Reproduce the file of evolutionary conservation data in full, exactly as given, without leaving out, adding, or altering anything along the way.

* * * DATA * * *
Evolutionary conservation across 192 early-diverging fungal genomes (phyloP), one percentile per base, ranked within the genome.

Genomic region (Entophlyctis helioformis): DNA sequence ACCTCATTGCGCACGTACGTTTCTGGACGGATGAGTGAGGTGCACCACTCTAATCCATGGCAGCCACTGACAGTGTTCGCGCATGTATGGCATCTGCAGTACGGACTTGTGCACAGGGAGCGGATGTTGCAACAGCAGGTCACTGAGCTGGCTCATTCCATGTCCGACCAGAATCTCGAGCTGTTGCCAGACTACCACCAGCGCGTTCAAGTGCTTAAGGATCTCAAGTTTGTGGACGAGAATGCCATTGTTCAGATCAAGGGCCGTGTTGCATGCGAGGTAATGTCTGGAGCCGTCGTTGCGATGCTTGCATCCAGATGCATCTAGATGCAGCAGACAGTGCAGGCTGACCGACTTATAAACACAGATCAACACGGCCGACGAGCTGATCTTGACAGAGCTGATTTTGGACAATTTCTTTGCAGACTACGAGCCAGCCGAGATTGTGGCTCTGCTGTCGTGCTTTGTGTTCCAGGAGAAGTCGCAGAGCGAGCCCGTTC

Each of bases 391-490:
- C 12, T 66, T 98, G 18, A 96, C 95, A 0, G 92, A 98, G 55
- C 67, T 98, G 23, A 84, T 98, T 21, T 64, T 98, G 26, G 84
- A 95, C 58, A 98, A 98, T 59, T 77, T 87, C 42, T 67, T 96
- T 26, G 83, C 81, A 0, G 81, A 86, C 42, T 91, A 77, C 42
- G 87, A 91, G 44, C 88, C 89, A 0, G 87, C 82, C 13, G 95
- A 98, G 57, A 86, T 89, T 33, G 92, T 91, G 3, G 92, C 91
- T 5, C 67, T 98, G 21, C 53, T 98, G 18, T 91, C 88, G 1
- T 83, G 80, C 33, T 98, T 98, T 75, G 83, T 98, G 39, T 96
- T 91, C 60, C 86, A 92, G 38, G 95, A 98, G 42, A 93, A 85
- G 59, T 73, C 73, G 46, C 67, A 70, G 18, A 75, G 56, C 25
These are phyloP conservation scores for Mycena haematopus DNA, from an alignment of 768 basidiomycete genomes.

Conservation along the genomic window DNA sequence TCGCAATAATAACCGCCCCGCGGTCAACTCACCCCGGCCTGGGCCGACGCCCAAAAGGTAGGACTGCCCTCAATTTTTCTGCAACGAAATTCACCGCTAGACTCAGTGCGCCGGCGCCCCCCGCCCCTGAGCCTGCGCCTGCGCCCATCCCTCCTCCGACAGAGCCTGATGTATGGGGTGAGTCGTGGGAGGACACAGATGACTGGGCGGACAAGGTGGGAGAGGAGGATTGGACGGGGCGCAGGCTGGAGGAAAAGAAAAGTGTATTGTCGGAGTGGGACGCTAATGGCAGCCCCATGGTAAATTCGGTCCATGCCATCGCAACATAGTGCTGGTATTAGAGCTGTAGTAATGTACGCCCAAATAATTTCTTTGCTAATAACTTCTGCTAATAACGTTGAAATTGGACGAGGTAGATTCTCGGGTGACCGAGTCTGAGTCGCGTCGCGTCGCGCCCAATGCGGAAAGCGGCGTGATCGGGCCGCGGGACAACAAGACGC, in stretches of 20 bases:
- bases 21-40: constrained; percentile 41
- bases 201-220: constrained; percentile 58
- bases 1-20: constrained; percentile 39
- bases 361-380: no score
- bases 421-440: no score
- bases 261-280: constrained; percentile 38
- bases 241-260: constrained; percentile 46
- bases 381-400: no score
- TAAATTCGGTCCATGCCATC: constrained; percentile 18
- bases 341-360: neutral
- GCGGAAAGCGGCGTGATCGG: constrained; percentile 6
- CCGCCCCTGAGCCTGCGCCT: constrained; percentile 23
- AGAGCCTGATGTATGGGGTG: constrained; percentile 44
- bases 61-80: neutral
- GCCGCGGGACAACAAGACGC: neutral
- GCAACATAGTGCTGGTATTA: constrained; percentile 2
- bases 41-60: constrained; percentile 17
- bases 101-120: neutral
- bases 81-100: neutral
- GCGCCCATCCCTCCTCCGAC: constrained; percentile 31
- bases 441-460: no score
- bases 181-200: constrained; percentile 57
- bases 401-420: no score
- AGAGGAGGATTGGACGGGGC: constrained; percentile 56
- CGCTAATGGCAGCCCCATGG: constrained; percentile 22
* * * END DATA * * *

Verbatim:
Evolutionary conservation across 192 early-diverging fungal genomes (phyloP), one percentile per base, ranked within the genome.

Genomic region (Entophlyctis helioformis): DNA sequence ACCTCATTGCGCACGTACGTTTCTGGACGGATGAGTGAGGTGCACCACTCTAATCCATGGCAGCCACTGACAGTGTTCGCGCATGTATGGCATCTGCAGTACGGACTTGTGCACAGGGAGCGGATGTTGCAACAGCAGGTCACTGAGCTGGCTCATTCCATGTCCGACCAGAATCTCGAGCTGTTGCCAGACTACCACCAGCGCGTTCAAGTGCTTAAGGATCTCAAGTTTGTGGACGAGAATGCCATTGTTCAGATCAAGGGCCGTGTTGCATGCGAGGTAATGTCTGGAGCCGTCGTTGCGATGCTTGCATCCAGATGCATCTAGATGCAGCAGACAGTGCAGGCTGACCGACTTATAAACACAGATCAACACGGCCGACGAGCTGATCTTGACAGAGCTGATTTTGGACAATTTCTTTGCAGACTACGAGCCAGCCGAGATTGTGGCTCTGCTGTCGTGCTTTGTGTTCCAGGAGAAGTCGCAGAGCGAGCCCGTTC

Each of bases 391-490:
- C 12, T 66, T 98, G 18, A 96, C 95, A 0, G 92, A 98, G 55
- C 67, T 98, G 23, A 84, T 98, T 21, T 64, T 98, G 26, G 84
- A 95, C 58, A 98, A 98, T 59, T 77, T 87, C 42, T 67, T 96
- T 26, G 83, C 81, A 0, G 81, A 86, C 42, T 91, A 77, C 42
- G 87, A 91, G 44, C 88, C 89, A 0, G 87, C 82, C 13, G 95
- A 98, G 57, A 86, T 89, T 33, G 92, T 91, G 3, G 92, C 91
- T 5, C 67, T 98, G 21, C 53, T 98, G 18, T 91, C 88, G 1
- T 83, G 80, C 33, T 98, T 98, T 75, G 83, T 98, G 39, T 96
- T 91, C 60, C 86, A 92, G 38, G 95, A 98, G 42, A 93, A 85
- G 59, T 73, C 73, G 46, C 67, A 70, G 18, A 75, G 56, C 25
These are phyloP conservation scores for Mycena haematopus DNA, from an alignment of 768 basidiomycete genomes.

Conservation along the genomic window DNA sequence TCGCAATAATAACCGCCCCGCGGTCAACTCACCCCGGCCTGGGCCGACGCCCAAAAGGTAGGACTGCCCTCAATTTTTCTGCAACGAAATTCACCGCTAGACTCAGTGCGCCGGCGCCCCCCGCCCCTGAGCCTGCGCCTGCGCCCATCCCTCCTCCGACAGAGCCTGATGTATGGGGTGAGTCGTGGGAGGACACAGATGACTGGGCGGACAAGGTGGGAGAGGAGGATTGGACGGGGCGCAGGCTGGAGGAAAAGAAAAGTGTATTGTCGGAGTGGGACGCTAATGGCAGCCCCATGGTAAATTCGGTCCATGCCATCGCAACATAGTGCTGGTATTAGAGCTGTAGTAATGTACGCCCAAATAATTTCTTTGCTAATAACTTCTGCTAATAACGTTGAAATTGGACGAGGTAGATTCTCGGGTGACCGAGTCTGAGTCGCGTCGCGTCGCGCCCAATGCGGAAAGCGGCGTGATCGGGCCGCGGGACAACAAGACGC, in stretches of 20 bases:
- bases 21-40: constrained; percentile 41
- bases 201-220: constrained; percentile 58
- bases 1-20: constrained; percentile 39
- bases 361-380: no score
- bases 421-440: no score
- bases 261-280: constrained; percentile 38
- bases 241-260: constrained; percentile 46
- bases 381-400: no score
- TAAATTCGGTCCATGCCATC: constrained; percentile 18
- bases 341-360: neutral
- GCGGAAAGCGGCGTGATCGG: constrained; percentile 6
- CCGCCCCTGAGCCTGCGCCT: constrained; percentile 23
- AGAGCCTGATGTATGGGGTG: constrained; percentile 44
- bases 61-80: neutral
- GCCGCGGGACAACAAGACGC: neutral
- GCAACATAGTGCTGGTATTA: constrained; percentile 2
- bases 41-60: constrained; percentile 17
- bases 101-120: neutral
- bases 81-100: neutral
- GCGCCCATCCCTCCTCCGAC: constrained; percentile 31
- bases 441-460: no score
- bases 181-200: constrained; percentile 57
- bases 401-420: no score
- AGAGGAGGATTGGACGGGGC: constrained; percentile 56
- CGCTAATGGCAGCCCCATGG: constrained; percentile 22